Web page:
"When we went under the water, they had barbed wire and you had to try to get through that, and there were mines tied to that," Lambert said. "So we had a lot of guys get tangled up. A lot of the underwater mines went off and killed some guys."
He got through that underwater nightmare, only to move onto the one on the beach.
A German machine gun crew on a hill had a clean shot down to the section of sand that Lambert and other soldiers were crawling onto.
"We had nothing between us, and the bullets were flying all over," Lambert said. "There was no place on Omaha Beach that I think a person could stand for five minutes and not get killed and wounded."
"These bodies that were dead would be washing in with the waves coming in, and then the guys that were hit, you'd try to put a tourniquet on a guy and the ... guy was wet, and everything he had on was wet," Lambert said. "We were doing all we could there, but it was just an impossible situation to try to properly treat things."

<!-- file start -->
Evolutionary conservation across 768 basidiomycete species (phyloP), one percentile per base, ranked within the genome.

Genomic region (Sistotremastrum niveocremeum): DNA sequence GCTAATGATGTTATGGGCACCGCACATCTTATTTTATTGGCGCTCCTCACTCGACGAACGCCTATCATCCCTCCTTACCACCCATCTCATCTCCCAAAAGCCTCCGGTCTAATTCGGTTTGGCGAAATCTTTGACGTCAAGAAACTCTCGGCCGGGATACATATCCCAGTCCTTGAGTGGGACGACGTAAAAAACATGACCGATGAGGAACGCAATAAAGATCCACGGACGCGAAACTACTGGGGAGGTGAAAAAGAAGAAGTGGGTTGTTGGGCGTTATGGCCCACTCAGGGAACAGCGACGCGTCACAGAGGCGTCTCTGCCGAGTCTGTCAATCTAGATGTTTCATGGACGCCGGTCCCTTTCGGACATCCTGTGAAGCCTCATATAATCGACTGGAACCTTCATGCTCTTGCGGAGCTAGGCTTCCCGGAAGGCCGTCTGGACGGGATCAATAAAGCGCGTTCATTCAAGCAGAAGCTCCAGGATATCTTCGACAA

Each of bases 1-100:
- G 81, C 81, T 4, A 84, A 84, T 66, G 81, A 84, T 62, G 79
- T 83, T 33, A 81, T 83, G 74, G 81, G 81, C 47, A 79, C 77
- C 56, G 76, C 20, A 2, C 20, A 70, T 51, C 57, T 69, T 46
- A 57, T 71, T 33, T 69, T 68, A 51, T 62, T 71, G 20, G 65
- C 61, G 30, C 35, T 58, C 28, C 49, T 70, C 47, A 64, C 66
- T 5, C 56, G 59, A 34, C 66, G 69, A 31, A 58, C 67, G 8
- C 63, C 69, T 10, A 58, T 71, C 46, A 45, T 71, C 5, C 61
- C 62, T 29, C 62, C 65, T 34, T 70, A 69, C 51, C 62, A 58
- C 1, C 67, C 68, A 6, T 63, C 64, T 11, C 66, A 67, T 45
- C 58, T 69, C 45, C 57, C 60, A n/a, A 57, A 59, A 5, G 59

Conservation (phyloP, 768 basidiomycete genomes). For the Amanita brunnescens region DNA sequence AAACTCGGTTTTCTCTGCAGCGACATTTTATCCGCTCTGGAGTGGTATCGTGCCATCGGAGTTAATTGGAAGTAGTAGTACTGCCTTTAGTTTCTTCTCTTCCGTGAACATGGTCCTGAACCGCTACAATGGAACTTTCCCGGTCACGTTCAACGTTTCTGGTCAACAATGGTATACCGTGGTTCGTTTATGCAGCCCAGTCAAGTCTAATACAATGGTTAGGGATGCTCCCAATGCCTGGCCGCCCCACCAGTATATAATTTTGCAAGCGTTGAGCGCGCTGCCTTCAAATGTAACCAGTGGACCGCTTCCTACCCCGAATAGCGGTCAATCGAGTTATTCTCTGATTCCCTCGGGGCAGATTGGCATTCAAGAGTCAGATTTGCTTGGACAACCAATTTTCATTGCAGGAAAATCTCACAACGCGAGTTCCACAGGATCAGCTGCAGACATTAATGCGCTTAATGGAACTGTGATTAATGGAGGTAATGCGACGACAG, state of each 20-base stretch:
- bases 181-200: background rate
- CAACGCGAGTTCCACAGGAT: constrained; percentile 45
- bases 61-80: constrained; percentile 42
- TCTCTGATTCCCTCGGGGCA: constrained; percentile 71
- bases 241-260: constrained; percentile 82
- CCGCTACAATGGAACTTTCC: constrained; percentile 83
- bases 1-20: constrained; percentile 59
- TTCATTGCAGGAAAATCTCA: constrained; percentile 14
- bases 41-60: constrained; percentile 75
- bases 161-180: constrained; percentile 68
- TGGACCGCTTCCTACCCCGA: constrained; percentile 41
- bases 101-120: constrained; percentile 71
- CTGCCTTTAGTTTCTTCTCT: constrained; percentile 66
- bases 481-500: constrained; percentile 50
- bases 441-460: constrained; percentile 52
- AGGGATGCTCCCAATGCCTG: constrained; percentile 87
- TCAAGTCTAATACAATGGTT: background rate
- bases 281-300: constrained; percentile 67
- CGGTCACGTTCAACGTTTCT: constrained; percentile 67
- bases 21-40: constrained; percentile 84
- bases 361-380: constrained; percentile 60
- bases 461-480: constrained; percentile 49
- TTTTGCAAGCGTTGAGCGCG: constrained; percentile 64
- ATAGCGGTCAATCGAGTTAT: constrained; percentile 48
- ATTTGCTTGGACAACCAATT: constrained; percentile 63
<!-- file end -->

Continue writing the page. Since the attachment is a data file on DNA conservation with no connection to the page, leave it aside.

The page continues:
Lambert kept dashing into the surf, moving from one bobbing body to another, finding the wounded and dragging them out.
"I had a couple of my men and myself trying to get these guys over behind that rock," Lambert said, referring to a big chunk of concrete on the beach, probably left over from construction of the German fortifications.
At some point, something massive, probably shrapnel, hit his leg, opening it down to the bone. He put a tourniquet on, injected himself with morphine, and went back into the water to pull out more soldiers. Then, while pulling a man out of the surf, a landing craft rushed up and dropped a ramp on both of them, pinning them in four feet of water.
Before it backed away, two vertebrae in Lambert's back were crushed. He somehow dragged the wounded man ashore before losing consciousness.
After the war, a new life
He was eventually picked up by a landing craft with other wounded men, and as it churned away from the fighting, a doctor spotted him.